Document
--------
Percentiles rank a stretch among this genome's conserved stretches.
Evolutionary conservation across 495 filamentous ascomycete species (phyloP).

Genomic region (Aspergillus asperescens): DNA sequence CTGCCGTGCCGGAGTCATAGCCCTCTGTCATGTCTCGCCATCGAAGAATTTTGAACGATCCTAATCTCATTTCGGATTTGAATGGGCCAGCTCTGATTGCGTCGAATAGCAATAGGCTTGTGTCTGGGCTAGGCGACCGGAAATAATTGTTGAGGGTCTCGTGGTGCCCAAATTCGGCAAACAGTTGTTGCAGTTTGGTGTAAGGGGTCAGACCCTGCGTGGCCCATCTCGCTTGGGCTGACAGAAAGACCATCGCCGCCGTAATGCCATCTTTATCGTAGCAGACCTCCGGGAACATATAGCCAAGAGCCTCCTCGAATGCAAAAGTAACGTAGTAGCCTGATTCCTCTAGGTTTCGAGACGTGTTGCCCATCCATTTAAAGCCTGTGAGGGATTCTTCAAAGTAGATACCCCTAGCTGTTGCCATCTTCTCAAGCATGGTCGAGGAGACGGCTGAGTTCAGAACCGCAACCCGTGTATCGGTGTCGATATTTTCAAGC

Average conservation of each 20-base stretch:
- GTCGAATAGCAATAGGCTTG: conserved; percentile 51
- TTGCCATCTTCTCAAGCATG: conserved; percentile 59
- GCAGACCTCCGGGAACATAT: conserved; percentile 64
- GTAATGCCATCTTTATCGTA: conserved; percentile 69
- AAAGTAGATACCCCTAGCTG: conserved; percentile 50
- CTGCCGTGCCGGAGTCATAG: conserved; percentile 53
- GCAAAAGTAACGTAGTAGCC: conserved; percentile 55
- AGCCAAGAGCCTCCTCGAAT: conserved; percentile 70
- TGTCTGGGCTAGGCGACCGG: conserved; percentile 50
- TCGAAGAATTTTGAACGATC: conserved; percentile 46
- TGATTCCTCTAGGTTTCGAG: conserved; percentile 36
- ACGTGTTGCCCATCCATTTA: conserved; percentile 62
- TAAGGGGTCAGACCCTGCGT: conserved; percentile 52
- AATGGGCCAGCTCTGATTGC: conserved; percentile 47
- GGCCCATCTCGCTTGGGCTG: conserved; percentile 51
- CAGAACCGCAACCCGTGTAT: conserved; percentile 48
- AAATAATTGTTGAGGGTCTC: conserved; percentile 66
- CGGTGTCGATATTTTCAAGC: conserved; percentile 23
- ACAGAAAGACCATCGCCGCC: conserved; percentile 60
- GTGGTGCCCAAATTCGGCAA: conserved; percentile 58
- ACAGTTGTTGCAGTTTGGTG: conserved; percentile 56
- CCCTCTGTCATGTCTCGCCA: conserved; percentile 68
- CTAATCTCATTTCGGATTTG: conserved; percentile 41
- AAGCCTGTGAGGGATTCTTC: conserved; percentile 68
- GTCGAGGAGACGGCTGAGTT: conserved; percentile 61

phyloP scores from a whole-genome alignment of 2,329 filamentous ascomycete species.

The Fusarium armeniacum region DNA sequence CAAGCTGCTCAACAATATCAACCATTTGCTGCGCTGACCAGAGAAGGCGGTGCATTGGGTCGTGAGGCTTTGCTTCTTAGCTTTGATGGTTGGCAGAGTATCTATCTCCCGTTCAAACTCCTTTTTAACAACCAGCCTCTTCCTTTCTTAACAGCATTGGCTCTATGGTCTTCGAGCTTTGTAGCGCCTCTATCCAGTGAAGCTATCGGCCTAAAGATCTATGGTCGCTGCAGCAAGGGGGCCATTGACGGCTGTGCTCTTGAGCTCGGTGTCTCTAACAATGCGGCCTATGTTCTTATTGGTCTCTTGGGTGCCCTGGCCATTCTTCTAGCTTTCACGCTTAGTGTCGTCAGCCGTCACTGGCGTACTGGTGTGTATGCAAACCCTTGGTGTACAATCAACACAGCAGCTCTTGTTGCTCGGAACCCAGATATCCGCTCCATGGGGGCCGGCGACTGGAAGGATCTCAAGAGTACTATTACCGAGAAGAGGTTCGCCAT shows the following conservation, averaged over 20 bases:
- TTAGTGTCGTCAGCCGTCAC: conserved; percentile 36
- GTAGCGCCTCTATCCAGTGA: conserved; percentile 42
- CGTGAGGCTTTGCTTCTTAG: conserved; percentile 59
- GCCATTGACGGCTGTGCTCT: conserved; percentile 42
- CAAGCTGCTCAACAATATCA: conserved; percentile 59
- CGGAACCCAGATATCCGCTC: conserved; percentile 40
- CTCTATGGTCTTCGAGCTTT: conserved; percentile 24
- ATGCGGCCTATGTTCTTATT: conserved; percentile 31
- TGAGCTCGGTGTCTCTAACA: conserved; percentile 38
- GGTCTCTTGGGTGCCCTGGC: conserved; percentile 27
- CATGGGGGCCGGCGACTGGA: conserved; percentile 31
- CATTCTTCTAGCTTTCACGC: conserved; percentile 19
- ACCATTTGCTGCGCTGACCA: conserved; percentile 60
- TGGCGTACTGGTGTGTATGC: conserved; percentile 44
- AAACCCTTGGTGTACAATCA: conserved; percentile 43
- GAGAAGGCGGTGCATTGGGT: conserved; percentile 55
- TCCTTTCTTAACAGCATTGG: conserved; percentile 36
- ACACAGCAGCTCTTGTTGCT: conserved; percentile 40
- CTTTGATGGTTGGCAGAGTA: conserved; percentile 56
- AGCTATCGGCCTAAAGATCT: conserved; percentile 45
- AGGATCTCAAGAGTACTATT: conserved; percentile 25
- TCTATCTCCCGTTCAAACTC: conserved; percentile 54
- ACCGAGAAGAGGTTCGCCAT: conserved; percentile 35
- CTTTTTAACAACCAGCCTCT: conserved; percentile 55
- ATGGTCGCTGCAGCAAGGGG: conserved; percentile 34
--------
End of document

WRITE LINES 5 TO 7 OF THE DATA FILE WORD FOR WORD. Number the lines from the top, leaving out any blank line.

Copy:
- GTCGAATAGCAATAGGCTTG: conserved; percentile 51
- TTGCCATCTTCTCAAGCATG: conserved; percentile 59
- GCAGACCTCCGGGAACATAT: conserved; percentile 64